Winfred Hyatt, the son of a New Church minister, was born in Toronto, Canada. In 1908 he came to Bryn Athyn to enter the Academy of the New Church Boys School. He later attended the Pennsylvania Academy of the Fine Arts, winning two Cresson traveling scholarships during his time as a student there. A letter written by Raymond Pitcairn to Hyatt during the beginning of his work on the family’s Nativity scenes indicates his desire that historical accuracy be taken into account. Pitcairn was also involved in the design process, writing to Hyatt, “I should like to go carefully over the arrangement” (January 15, 1924). Hyatt modeled all the figures, which were then cast in plaster, painted, and clothed. The story of the Nativity is depicted from left to right: the first scene is the Annunciation to the Shepherds; the second portrays the Nativity; and the third shows the wise men gazing at the Star of Bethlehem. These same scenes, in the same order, also appear in the Eisenhower Nativity.

 

Figure 3: Bryn Athyn artist Winfred S. Hyatt, principal stained glass artist and designer for Bryn Athyn Cathedral and later Glencairn, made three Nativity scenes for the Raymond Pitcairn family during the 1920s. Hyatt also made Nativity scenes for Bryn Athyn Cathedral, the Harold Pitcairn family (Raymond’s brother), and the Eisenhower White House. Photo courtesy of the Glencairn Museum Archives.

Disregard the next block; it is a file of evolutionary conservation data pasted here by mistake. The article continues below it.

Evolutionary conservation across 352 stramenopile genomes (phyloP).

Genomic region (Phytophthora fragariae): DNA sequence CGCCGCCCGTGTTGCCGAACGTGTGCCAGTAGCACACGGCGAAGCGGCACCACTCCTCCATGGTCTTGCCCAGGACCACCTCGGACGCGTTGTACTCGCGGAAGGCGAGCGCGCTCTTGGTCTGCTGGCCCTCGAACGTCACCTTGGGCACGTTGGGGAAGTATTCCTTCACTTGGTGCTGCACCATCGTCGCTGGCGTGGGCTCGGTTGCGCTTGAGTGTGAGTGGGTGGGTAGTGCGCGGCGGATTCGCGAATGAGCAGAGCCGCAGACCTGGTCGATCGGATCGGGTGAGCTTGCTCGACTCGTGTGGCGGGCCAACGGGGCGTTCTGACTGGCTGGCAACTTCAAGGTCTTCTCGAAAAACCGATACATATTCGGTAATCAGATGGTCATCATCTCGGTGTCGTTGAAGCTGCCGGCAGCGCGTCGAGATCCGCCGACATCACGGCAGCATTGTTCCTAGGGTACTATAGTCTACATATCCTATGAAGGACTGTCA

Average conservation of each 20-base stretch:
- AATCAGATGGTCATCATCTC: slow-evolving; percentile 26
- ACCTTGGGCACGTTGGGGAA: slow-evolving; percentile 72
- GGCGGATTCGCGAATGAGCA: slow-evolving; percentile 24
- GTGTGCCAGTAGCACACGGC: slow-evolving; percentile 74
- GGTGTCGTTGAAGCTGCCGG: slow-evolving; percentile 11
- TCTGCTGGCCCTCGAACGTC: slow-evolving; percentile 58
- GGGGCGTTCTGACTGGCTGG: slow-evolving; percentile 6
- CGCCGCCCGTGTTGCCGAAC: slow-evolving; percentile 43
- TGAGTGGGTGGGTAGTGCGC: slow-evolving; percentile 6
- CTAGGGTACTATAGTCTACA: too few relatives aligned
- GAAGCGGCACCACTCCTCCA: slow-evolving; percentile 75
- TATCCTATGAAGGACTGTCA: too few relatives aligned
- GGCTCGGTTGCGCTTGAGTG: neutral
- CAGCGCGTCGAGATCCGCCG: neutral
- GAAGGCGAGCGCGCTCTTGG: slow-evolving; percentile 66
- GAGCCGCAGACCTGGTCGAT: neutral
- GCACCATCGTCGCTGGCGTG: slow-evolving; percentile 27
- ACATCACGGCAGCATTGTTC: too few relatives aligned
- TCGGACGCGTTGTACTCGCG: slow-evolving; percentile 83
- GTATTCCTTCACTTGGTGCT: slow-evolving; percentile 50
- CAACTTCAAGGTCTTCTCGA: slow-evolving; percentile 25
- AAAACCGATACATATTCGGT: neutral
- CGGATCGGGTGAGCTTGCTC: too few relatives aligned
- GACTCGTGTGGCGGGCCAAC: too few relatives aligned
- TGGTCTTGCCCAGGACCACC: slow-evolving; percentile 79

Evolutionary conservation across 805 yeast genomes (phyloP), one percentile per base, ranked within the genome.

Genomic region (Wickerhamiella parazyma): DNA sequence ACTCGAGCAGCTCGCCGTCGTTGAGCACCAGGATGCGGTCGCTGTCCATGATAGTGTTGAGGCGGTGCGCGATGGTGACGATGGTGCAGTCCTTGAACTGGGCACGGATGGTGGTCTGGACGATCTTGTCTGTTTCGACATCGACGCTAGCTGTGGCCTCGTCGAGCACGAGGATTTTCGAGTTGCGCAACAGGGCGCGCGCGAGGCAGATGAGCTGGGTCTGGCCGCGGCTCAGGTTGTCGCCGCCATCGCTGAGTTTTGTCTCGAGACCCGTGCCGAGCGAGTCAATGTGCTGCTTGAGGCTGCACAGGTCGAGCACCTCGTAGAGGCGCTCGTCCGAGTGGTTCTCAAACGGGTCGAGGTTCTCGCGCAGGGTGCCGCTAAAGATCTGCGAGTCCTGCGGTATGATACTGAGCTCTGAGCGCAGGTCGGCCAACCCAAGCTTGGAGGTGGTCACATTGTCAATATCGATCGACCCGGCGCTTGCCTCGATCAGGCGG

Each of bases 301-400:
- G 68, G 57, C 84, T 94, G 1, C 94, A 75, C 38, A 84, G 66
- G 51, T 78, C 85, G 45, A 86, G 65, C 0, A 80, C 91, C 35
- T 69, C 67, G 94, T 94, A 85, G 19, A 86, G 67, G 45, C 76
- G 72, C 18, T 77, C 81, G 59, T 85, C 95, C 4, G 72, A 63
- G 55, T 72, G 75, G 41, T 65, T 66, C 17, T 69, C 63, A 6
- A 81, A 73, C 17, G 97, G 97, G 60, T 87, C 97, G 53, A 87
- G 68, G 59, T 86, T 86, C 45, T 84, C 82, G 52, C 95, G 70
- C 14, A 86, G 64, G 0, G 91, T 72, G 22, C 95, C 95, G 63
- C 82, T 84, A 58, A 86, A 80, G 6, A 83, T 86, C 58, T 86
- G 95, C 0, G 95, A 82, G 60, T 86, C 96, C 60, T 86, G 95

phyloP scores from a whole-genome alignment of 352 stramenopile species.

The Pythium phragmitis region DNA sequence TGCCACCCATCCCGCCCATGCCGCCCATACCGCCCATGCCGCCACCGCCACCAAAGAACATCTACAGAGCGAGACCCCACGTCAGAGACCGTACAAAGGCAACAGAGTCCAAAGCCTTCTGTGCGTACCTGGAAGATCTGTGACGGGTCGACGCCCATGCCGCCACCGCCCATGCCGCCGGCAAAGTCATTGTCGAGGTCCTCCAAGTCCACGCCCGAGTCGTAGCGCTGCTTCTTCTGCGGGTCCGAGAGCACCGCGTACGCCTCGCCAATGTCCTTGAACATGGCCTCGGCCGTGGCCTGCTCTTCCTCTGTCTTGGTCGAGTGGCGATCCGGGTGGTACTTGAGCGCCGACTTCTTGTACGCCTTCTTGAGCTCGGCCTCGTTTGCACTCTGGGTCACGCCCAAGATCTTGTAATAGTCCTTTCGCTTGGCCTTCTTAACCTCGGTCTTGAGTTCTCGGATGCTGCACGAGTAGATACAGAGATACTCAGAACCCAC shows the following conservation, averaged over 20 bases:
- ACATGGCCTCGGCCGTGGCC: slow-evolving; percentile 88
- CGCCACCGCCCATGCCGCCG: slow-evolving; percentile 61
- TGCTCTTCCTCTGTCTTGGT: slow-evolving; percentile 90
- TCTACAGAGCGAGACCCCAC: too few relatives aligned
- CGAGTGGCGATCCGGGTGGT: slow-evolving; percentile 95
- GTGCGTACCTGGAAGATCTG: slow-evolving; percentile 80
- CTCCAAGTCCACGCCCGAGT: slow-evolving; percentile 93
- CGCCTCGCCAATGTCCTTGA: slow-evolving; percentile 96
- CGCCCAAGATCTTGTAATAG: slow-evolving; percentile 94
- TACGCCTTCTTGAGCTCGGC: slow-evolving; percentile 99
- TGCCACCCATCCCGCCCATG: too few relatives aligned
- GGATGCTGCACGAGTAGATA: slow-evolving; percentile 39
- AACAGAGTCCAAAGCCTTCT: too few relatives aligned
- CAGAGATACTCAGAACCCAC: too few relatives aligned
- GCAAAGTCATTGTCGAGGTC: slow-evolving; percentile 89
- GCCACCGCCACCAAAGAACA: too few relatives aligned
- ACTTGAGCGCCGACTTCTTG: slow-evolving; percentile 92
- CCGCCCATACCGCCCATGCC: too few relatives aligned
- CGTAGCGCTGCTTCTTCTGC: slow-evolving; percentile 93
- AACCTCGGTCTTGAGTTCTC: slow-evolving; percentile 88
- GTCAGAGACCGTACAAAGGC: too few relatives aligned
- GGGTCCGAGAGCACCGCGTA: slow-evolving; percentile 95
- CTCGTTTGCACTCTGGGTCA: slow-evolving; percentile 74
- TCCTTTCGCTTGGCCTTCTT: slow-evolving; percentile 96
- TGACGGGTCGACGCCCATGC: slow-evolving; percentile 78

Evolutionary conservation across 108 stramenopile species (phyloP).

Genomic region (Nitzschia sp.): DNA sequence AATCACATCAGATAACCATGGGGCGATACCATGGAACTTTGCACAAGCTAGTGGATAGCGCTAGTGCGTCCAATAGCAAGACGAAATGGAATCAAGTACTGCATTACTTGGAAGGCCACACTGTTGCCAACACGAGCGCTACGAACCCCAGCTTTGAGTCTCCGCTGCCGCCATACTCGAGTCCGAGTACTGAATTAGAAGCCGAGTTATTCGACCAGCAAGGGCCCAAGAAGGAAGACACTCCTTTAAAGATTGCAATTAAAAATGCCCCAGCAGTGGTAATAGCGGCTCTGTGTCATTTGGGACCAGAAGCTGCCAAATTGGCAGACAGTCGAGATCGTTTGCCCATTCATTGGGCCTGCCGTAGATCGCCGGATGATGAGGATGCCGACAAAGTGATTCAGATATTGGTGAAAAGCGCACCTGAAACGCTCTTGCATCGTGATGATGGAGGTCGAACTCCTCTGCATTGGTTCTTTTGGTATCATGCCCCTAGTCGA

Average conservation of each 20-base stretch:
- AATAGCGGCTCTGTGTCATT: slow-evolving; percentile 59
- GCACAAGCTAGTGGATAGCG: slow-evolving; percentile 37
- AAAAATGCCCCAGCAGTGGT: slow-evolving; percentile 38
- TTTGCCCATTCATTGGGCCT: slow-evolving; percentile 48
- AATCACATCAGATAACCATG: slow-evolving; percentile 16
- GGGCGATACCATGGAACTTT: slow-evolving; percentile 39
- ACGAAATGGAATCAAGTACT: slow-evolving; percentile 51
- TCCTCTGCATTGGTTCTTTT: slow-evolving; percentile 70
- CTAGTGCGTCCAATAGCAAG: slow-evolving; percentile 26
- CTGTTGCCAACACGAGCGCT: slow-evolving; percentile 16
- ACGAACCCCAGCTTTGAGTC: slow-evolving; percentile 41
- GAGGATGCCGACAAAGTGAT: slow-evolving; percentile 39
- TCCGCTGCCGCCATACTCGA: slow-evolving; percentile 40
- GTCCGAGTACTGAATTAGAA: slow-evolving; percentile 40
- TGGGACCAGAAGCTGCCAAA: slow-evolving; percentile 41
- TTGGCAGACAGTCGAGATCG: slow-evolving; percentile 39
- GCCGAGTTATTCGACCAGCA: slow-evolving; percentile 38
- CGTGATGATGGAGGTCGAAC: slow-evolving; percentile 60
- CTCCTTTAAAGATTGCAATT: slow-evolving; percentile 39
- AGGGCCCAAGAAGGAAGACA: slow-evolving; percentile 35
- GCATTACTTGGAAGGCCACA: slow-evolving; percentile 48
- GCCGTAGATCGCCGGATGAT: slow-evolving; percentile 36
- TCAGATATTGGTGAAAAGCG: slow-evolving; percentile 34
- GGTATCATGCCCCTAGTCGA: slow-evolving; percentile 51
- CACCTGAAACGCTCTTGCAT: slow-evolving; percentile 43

Each December the three scenes were placed in front of the Pitcairns’ fireplace in the parlor hall at Cairnwood. The Nativity was always considered to be the most important element in the elaborate decorations of the hall, which included festoons of fir garlands and a large Christmas tree. The decorations were not seen by the Pitcairn children until Christmas morning, a common custom in households of the period. A simple black wooden railing was placed in front of the Nativity so the younger children would not be tempted to handle the delicate figures. The Nativity moved with the family to their new home at Glencairn in 1939, and continues to be displayed annually during Glencairn Museum’s World Nativities exhibition.

 

Figure 4: The Annunciation to the Shepherds, one of the Nativity scenes from the Eisenhower White House now on exhibit in Gettysburg. Photo: Ed Gyllenhaal.